It’s about 5am right now in my corner of the world. I’m awake. I’m hungry and thirsty so I’m taking care of that. My mind is restless, so this blog is my way of trying to take care of that.
I can’t sleep. I’m full of awe and excitement and I’m happily sh*t scared of these feelings I have for life. This sudden sense of the magnitude and vastness of existence. And the small greatness I have within this.
Tomorrow (provided I can get a sufficient amount of sleep first) I will go to class and it will be the first class all over again, following an experience last week that shook me up quite considerably and brought me to the miserable question of whether to continue practicing. But I think I’m ready to start again.
It could be the yogic equivalent of a teenage tantrum when you don’t get your own way. Instead I choose to think of it as abhinivesha, usually translated as ‘fear of death’. Except that it wasn’t a fear of dying as such. It was a sudden glimpse into the nature of things, a limitless radiance of stillness and peace. I slipped suddenly out of everything I know and cling to as intrinsic to my life and into this experience of ‘the true self’ as my teacher later described it to me. And I hated it! Where was my ego, my sense of self, my physicality, bodily sensations… If this is the state of Yoga, of course it involves some deaths, some letting go of what I think I know, who I think I am, the nature of the world I seem to inhabit, my control of everything. Big stuff. This is a revolution in my experience of the nature of existence no less.
My mind rebelled, kicked in strongly and surely and I ended up as a howling, shivering wreck so out of control that my teacher literally had to peel me off the floor and lead me by the hand to a safer space. Blessings on him for his love and quiet respect. Even though I’m sure I was putting off the other punters and not being a good advert for his teaching!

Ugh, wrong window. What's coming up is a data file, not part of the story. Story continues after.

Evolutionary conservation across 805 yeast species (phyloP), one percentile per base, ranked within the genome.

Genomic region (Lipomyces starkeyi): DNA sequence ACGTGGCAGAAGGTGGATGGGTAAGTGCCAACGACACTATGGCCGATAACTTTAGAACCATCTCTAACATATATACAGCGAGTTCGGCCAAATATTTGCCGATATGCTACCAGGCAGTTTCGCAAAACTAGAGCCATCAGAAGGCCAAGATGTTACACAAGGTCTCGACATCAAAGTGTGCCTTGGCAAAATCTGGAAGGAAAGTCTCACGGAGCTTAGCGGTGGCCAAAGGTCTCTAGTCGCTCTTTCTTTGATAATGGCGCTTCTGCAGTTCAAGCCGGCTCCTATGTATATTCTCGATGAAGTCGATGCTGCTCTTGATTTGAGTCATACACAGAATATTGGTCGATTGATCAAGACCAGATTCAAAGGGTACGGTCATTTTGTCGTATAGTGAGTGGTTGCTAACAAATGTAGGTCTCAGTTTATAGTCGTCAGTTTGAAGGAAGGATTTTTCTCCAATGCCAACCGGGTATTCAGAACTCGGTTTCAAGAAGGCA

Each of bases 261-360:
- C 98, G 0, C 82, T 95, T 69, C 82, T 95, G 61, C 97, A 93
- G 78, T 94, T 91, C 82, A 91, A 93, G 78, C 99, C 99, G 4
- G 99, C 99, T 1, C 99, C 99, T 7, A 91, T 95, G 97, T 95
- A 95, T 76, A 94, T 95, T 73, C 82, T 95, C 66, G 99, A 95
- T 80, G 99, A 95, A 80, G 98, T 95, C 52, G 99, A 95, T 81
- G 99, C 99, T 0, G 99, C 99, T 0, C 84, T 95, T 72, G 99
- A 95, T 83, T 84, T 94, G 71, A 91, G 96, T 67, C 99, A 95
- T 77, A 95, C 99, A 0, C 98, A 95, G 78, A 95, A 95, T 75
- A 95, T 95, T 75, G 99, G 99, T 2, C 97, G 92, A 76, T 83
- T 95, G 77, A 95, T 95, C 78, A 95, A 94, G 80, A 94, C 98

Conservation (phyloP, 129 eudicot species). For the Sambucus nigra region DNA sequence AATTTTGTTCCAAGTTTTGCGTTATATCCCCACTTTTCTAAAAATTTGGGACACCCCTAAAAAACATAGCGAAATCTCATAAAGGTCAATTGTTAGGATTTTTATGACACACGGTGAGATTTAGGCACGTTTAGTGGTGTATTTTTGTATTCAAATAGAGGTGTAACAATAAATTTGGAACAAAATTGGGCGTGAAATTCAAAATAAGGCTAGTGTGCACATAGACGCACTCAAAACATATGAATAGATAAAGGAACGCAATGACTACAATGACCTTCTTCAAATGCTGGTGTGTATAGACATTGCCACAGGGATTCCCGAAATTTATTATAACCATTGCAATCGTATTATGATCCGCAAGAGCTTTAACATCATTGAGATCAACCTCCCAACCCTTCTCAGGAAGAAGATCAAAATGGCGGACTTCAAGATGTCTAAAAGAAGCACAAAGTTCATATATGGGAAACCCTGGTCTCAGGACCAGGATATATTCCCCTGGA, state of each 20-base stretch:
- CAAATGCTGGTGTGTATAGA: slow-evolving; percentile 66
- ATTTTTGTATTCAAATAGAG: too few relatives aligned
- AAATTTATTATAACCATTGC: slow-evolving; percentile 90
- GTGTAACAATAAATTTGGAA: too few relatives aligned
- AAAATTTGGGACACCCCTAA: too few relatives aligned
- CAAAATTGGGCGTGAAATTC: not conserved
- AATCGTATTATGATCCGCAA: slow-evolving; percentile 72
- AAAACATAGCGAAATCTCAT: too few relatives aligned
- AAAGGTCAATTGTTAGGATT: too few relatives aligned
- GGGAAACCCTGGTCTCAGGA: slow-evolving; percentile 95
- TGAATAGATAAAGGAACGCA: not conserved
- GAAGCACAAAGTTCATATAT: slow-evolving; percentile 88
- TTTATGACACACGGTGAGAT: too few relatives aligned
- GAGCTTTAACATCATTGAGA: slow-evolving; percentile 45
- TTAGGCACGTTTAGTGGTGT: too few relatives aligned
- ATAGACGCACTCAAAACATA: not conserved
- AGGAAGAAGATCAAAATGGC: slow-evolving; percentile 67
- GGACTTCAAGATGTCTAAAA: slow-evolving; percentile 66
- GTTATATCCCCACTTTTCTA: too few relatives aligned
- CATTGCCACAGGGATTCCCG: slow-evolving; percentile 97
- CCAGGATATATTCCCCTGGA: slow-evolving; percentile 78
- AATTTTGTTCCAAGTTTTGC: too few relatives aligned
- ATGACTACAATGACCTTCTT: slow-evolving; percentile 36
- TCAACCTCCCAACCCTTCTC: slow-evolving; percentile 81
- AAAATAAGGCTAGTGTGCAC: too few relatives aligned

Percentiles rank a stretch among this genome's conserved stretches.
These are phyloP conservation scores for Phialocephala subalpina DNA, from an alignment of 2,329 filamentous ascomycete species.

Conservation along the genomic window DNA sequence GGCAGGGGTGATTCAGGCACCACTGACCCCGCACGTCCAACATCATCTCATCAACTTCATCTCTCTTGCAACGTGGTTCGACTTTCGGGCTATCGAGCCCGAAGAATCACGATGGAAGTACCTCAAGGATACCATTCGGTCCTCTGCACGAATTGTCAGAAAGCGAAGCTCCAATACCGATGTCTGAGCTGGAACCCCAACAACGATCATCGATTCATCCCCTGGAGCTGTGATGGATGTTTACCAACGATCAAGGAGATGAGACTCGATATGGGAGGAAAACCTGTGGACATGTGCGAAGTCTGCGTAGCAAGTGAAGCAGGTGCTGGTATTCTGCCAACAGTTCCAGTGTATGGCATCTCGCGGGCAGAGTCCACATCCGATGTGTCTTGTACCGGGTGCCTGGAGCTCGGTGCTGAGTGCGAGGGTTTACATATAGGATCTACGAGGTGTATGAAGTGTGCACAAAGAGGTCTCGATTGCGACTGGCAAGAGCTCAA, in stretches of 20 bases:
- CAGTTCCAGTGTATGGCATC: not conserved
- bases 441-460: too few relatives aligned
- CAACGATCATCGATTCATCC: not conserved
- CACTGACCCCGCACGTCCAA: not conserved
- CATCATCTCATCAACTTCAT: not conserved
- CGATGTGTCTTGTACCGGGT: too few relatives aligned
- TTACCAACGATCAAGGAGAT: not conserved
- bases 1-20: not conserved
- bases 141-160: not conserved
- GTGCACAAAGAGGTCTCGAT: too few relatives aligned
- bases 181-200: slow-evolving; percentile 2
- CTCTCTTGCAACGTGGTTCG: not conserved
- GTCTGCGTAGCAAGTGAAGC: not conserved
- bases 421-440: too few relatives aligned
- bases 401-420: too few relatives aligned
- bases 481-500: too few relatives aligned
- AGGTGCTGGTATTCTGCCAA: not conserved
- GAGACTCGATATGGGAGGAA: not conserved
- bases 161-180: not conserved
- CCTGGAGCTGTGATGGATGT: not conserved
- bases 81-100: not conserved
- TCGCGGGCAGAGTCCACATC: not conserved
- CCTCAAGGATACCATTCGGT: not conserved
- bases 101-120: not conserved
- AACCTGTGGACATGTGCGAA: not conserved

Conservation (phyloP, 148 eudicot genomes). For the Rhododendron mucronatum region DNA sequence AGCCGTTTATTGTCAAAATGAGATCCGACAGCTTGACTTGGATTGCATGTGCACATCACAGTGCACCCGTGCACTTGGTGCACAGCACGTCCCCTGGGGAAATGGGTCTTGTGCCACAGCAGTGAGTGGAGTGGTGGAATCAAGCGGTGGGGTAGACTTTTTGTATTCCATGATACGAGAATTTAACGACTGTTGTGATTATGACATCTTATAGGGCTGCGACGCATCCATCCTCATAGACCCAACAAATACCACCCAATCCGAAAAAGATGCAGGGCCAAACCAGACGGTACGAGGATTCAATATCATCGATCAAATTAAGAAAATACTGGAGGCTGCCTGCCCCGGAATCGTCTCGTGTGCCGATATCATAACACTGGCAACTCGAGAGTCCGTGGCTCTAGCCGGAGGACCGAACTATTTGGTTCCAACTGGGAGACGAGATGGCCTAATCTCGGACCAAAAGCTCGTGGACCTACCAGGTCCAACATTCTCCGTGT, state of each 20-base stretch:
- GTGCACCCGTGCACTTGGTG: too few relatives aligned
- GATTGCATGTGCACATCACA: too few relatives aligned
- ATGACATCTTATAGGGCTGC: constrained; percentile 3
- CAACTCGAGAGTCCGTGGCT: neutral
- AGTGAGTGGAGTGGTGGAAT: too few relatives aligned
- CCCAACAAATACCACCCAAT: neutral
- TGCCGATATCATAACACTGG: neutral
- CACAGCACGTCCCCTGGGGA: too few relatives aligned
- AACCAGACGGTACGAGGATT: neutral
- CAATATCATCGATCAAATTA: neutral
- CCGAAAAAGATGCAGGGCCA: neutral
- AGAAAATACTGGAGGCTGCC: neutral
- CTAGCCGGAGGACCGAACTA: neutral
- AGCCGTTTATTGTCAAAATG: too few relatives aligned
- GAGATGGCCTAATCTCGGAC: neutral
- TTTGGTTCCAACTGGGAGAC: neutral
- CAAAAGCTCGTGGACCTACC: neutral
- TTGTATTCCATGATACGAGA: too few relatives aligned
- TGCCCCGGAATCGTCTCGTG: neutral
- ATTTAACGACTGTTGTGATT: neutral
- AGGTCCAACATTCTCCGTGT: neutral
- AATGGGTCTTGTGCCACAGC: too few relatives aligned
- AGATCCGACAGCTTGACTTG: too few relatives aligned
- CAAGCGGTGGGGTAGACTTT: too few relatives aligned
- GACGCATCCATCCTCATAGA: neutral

The amazing Richard Freeman says yoga is embarrassing and that we must constantly begin again with a fresh spirit, with new understanding of what the practice truly is, aware that our previous conceptions were flawed and limited.
Well, I’m not embarrassed as such, though I do regret having such a public demonstration of my confusion (I am British after all and public displays are therefore always embarrassing). But I am left feeling very humbled by the whole experience, vastly daunted, but also with some nervous excitement.
In this one small moment all those strange concepts like Brahman, Ishvara, Satcitānanda, AUM all had some meaning. But it was just one small moment and I’m left full of questions that I know have no answers. I must just let them rest within me; this too is part of the practice. Yoga is a union of all opposites that might perhaps have some ultimate resolution, but for daily functioning it is for me more a precarious balance than a union. So I will practice loving the paradoxes.
Of course one small moment doesn’t make me enlightened. If it did I wouldn’t be kept awake now by the citta vṛtti-s and I wouldn’t be wondering what outfit to wear to class
tomorrow in a few hours.